Tasmanian State Natural Disaster Risk Assessment

McEvoy, D and Trundle, A 2016, Tasmanian State Natural Disaster Risk Assessment, Commonwealth of Australia, Hobart, Australia

Document type: Commissioned Reports
Collection: Commissioned Reports

Title of report Tasmanian State Natural Disaster Risk Assessment
Author(s) McEvoy, D
Trundle, A
Year of publication 2016
Publisher Commonwealth of Australia
Place of publication Hobart, Australia
Subjects Natural Hazards
Environmental Impact Assessment
Environmental Management
Abstract/Summary This report will help the Tasmanian community be better prepared for, respond to and recover from natural disasters through an updated understanding and awareness of the natural hazards that have the most potential to impact the State. The information contained in this report, including the risk register and risk treatment options together with the accompanying all hazard summary report, can be used by stakeholders and practitioners throughout the emergency management sector to inform emergency management planning. This report assesses the State level risks posed by Bushfire, Flood, Severe Storm, Landslide, Tsunami, Earthquake, Heatwave, Coastal Inundation and Pandemic Influenza. Bushfire remains the greatest aggregated risk to Tasmania. It is a 'High' or 'Extreme' risk across all sectors of society, often with catastrophic consequences expected every 30 years (i.e. 'Unlikely' likelihood). This likelihood is expected to become more frequent with climate change. Land-use planning and building systems are strong and effective controls for each of the hazards apart from Pandemic Influenza. Limiting future development and vulnerability in known 'at risk' areas is considered to be the most effectve way of protecting life and property while limiting future government liability. A 'multi-hazards' approach to exercises and business continuity planning within government was agreed to be an important treatment option, with hazard-specific training recommended for key incident management personnel (e.g. incident controllers) as well as formalising the arrangements to guide decision-makers in times of crisis to ensure rapid decision.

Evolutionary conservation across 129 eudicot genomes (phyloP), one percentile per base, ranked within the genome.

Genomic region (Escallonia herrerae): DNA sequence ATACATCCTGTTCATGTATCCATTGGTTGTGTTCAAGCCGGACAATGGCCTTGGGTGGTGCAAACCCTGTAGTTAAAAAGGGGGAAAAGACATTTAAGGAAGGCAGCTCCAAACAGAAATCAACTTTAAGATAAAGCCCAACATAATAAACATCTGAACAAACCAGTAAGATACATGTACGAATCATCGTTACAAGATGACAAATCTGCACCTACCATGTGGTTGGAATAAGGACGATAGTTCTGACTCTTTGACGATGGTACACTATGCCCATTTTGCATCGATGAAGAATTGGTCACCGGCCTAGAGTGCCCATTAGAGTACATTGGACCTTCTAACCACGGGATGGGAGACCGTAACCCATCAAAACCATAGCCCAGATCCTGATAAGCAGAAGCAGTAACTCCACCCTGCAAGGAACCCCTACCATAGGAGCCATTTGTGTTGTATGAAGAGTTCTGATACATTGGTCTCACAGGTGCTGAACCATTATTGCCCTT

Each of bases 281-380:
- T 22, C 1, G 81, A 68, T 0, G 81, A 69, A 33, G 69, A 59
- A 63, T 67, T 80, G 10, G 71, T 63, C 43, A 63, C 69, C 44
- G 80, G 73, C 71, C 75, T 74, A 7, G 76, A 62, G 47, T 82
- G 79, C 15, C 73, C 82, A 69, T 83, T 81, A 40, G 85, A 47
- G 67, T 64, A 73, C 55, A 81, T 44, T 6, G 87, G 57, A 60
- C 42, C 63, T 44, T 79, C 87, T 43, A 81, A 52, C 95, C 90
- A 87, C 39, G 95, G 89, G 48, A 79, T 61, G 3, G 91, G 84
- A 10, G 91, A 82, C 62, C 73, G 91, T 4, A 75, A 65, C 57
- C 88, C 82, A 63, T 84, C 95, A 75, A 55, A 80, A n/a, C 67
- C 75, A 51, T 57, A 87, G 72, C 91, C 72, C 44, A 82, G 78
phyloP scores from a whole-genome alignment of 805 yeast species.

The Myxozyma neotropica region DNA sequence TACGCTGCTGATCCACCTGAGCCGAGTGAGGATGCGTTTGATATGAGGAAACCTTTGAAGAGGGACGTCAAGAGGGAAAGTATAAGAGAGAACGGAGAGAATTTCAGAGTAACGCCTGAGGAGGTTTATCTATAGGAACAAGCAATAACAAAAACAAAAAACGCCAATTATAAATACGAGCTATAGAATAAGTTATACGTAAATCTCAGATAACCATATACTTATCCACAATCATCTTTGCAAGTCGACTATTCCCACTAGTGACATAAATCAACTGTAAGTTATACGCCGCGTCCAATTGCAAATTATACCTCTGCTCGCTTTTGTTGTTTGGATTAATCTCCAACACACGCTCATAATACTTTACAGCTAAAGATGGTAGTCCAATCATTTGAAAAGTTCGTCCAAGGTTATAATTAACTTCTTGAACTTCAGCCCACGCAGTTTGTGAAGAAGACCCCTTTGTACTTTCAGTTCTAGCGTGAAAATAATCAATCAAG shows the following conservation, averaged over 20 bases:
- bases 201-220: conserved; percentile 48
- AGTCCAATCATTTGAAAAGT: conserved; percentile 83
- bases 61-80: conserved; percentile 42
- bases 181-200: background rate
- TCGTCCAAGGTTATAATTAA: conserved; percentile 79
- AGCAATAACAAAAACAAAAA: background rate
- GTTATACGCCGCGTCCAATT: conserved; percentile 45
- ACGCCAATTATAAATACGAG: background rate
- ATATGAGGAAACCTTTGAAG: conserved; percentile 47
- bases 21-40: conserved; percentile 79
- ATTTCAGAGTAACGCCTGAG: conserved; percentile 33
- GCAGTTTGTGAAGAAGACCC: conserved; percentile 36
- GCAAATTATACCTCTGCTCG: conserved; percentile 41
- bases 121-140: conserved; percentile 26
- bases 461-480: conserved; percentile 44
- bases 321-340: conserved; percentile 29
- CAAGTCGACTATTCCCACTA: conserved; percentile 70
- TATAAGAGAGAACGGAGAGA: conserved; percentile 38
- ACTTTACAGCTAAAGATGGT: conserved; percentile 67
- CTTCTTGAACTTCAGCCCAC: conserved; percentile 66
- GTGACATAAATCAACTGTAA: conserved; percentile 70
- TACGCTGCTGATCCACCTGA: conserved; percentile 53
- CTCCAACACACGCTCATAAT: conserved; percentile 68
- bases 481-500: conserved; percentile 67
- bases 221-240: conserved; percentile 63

Commissioning body Tasmanian and Australian Government
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